Dear Friends in Christ,
The great theologian Karl Barth is said to have admonished preachers to preach with the Bible in one hand and the newspaper in the other — a call to view the world around us through the lens of faith. As I prepared to write to you this week, the headline of the Milwaukee Journal-Sentinel was, "Will protest lead to lasting change in Milwaukee," and the verse of Scripture that came to me were these words of the Apostle Paul, in his letter to the Philippians, "one thing I do, forgetting what lies behind and straining forward to what lies ahead, I press on toward the goal for the prize of the upward call of God in Christ Jesus" (Philippians 3:13).
In some ways, this is a dangerous passage to quote. The truth is that forgetting the past is part of our problem. As Americans we need to not only remember our past - namely, that our nation was founded on the backs of enslaved persons and the genocide of native peoples — but also to repent of it and bear fruit that befits repentance. That fruit is the dismantled racism and the end of white privilege — the fulfillment of Dr. King's dream that a person is judged not by the color of their skin but by the content of their character.
The other verse of Scripture that comes to me is this, "No man, having put his hand to the plow and looking back, is fit for the Kingdom of God" (Luke 9:62). This passage from Luke's Gospel is one of my favorite verses of Scripture. It is a verse I believe we need to hear in so many ways today. This verse was the basis of the spiritual that later become the song, "Keep Your Eyes on the Prize," a song which also alludes to the passage from Philippians quoted earlier.
Will protest lead to change in Milwaukee? And in Madison, Racine, Kenosha, Fort Atkinson, Waukesha, Delafield, Mequon, Wisconsin Dells, Prairie du Chien, Richland Center and Platteville? Only if we keep our hand to the plow and keep working at it. Protesting and the naming of ills is easy. Working to dismantle the structures and systems that brought about the need to protest is the hard part.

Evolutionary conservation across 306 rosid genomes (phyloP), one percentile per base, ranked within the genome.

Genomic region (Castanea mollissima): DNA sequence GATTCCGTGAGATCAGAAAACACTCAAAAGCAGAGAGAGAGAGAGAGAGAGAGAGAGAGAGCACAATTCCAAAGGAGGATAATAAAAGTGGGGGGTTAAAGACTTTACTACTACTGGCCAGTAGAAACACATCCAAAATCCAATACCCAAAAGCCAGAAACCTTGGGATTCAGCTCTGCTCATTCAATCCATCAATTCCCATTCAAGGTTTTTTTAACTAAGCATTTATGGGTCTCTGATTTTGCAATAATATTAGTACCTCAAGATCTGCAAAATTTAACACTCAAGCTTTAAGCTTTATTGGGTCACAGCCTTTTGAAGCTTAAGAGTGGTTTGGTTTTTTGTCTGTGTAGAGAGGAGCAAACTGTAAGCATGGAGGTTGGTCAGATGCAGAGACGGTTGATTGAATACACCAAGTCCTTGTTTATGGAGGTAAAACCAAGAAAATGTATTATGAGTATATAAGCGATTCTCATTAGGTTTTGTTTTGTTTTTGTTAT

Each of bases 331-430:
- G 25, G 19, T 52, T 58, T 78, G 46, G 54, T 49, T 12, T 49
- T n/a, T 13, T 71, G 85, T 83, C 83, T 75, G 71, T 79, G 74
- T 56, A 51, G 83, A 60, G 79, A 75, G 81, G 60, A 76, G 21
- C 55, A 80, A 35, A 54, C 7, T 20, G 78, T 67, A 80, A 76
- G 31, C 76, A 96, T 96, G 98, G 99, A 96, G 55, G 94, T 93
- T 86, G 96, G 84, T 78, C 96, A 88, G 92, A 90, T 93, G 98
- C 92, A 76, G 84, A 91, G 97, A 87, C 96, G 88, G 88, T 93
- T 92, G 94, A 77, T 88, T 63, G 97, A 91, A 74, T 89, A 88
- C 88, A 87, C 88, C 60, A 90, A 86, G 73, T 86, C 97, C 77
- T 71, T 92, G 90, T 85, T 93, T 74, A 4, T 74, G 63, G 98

And for those of us who have been privileged, the first step is humility. Last Sunday in our worship, we heard a beautiful rendition of the hymn "Come Down, O Love Divine." I still weep just thinking of it. Unfortunately, American hymnals have always omitted the third verse of the original hymn text. It reads,
Let holy charity mine outward vesture be
and lowliness become mine inner clothing
True lowliness of heart which takes the humbler part
and o'er its own shortcomings weeps with loathing.
I mention this because the work of being an ally in this quest has to begin with listening to and following the lead of those who have been its victims. It means being willing to hear the hard truths that our sisters and brothers whose skin color is different from ours have to tell us and believing and accepting their experience. The task for us is to let persons of color lead and pledge our help and support. I have made a commitment to sit down with African American pastors in Madison and am willing to do the same everywhere in our diocese and follow their lead in the work of dismantling racism. I support and encourage all members of our diocese, especially the ordained, to do the same.
Will protest lead to change? I pray it will, just I pray that each mass shooting or senseless act of gun violence will be the last. But remember, we need to keep our hand on the plow. "No one who puts their hand on the plow and looks back is fit for the kingdom of God."
Yours in Christ,
The Rt. Rev. Steven Andrew Miller
Bishop of Milwaukee